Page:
Microsoft Has Purchased Havok From Intel

Microsoft will pair Havok with cloud computing to power the destruction in Crackdown 3

Microsoft has purchased physics simulation software Havok from intel.

Havok has become the go-to middleware for games developers seeking to include realistic physics in 3D games. These days, it’s hard to find a game that doesn’t use it, whether that’s to facilitate actual gameplay mechanics (Tomb Raider‘s physics puzzles) or just to increase immersion and cause objects and characters to behave realistically (Dark Souls, Mad Max). In fact, Havok has apparently been used in over 600 games since its launch waaaay back in 2000.

Microsoft says that it intends to leverage Havok for its cloud computing solution, Azure. Crackdown 3 is one upcoming Xbox One game that relies heavily on Azure for the physics-based destruction in its online multiplayer modes, and Microsoft has confirmed it will be using the newly-acquired software for that exclusive, as well as using the solution for future games.

Developers for other platforms (and multiple platforms) need not fret, however: Microsoft has said that it intends to continue licensing Havok out to developers for use in their games. It just means that Microsoft will now be able to enjoy those lucrative licensing fees, giving the Redmond giant yet another substantial revenue stream.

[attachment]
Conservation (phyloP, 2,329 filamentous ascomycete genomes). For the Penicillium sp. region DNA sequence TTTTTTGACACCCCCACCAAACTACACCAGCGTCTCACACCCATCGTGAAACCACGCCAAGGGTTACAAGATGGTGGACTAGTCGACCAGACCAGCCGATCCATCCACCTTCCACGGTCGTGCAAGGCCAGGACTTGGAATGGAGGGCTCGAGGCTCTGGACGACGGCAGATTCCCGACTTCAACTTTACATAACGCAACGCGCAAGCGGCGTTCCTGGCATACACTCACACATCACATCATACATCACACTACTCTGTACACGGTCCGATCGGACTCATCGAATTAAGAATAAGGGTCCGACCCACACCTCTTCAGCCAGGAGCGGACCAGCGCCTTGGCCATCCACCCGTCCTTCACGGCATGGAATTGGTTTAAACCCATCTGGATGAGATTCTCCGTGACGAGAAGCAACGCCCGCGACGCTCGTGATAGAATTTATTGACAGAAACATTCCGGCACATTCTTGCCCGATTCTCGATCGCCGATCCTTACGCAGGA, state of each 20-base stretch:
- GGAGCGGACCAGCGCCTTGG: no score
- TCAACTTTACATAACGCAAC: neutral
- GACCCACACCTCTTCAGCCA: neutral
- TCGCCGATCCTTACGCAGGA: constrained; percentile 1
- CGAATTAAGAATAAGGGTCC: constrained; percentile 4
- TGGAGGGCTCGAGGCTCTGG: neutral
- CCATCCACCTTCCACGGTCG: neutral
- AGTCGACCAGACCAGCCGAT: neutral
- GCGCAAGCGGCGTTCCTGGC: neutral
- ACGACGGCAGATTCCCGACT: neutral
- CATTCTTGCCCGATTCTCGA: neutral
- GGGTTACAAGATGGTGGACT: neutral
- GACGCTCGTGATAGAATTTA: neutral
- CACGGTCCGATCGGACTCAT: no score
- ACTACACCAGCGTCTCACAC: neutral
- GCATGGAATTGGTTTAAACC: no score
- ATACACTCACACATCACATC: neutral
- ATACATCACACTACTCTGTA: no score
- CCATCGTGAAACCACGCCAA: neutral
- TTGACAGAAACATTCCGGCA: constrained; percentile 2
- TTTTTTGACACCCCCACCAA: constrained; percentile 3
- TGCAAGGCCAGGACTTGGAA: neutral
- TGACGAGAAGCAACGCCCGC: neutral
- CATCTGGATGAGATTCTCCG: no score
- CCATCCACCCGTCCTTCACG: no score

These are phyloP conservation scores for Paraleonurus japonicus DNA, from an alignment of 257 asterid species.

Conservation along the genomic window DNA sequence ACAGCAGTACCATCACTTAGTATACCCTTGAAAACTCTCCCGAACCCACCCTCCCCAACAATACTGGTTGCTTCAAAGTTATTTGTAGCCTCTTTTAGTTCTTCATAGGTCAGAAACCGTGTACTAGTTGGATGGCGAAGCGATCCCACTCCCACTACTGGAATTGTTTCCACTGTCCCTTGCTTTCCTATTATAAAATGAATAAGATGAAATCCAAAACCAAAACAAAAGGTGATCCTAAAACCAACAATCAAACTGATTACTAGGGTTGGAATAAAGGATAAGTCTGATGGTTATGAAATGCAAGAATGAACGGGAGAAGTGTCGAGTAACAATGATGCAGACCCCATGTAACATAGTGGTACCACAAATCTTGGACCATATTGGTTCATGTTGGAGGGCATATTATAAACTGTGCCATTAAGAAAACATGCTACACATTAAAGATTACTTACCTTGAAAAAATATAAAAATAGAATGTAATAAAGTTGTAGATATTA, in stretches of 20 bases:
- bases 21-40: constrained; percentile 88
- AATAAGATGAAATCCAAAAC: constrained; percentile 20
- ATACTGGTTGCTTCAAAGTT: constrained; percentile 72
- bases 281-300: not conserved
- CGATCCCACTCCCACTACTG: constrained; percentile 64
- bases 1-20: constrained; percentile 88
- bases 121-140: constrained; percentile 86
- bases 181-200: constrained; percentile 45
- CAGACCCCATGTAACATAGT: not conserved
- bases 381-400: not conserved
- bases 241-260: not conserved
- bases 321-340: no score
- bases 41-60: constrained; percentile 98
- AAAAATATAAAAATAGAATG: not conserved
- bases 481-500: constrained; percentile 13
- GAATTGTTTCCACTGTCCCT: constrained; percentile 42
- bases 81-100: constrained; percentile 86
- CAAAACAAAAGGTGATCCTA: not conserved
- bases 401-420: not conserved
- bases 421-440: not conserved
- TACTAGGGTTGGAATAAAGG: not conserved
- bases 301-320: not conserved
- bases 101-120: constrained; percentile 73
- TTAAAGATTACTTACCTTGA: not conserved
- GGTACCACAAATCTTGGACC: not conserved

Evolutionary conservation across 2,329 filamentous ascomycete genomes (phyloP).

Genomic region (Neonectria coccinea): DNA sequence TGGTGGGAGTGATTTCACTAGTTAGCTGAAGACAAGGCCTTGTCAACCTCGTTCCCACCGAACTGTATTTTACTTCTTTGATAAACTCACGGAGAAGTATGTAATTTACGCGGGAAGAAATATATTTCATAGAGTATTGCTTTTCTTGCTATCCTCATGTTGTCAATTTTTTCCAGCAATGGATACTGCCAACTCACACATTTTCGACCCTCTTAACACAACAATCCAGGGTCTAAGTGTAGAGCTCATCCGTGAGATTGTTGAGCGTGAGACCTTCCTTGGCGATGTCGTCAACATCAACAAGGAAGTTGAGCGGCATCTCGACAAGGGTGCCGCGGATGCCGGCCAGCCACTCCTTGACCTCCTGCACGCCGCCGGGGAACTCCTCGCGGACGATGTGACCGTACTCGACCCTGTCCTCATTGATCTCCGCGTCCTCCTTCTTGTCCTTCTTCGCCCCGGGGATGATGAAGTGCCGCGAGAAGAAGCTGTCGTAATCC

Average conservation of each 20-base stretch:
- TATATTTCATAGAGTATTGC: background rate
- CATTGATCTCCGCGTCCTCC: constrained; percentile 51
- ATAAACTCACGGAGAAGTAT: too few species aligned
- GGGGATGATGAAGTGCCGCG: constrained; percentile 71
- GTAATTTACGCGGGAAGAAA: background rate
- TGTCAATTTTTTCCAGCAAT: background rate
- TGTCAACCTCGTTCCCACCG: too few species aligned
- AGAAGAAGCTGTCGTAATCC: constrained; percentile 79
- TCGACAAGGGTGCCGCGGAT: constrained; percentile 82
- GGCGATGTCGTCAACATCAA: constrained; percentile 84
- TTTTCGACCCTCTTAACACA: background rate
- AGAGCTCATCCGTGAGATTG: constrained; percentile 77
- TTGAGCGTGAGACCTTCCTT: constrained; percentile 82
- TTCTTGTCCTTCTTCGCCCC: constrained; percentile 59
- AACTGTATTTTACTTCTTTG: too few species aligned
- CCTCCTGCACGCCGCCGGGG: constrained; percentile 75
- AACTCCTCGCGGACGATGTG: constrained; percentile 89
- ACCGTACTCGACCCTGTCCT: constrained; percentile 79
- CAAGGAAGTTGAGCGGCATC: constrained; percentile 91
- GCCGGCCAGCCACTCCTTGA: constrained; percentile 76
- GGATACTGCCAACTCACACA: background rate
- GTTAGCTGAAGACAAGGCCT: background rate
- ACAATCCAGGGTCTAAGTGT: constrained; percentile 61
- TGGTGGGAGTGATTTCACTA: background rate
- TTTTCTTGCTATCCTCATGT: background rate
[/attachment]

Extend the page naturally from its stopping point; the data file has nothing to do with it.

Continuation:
“Microsoft’s acquisition of Havok continues our tradition of empowering developers by providing them with the tools to unleash their creativity to the world,” Microsoft said in a statement. “We will continue to innovate for the benefit of development partners. Part of this innovation will include building the most complete cloud service, which we’ve just started to show through games like Crackdown 3.

“Havok shares Microsoft’s vision for empowering people to create worlds and experiences that have never been seen before, and we look forward to sharing more of this vision in the near future.”

Chris Morgan

Chris Morgan

Founder, Editor in Chief
When Dale isn't crying over his keyboard about his never-ending workload, he's playing games - lots of them. Dale has a particular love for RPGs, Roguelikes and Metroidvanias.
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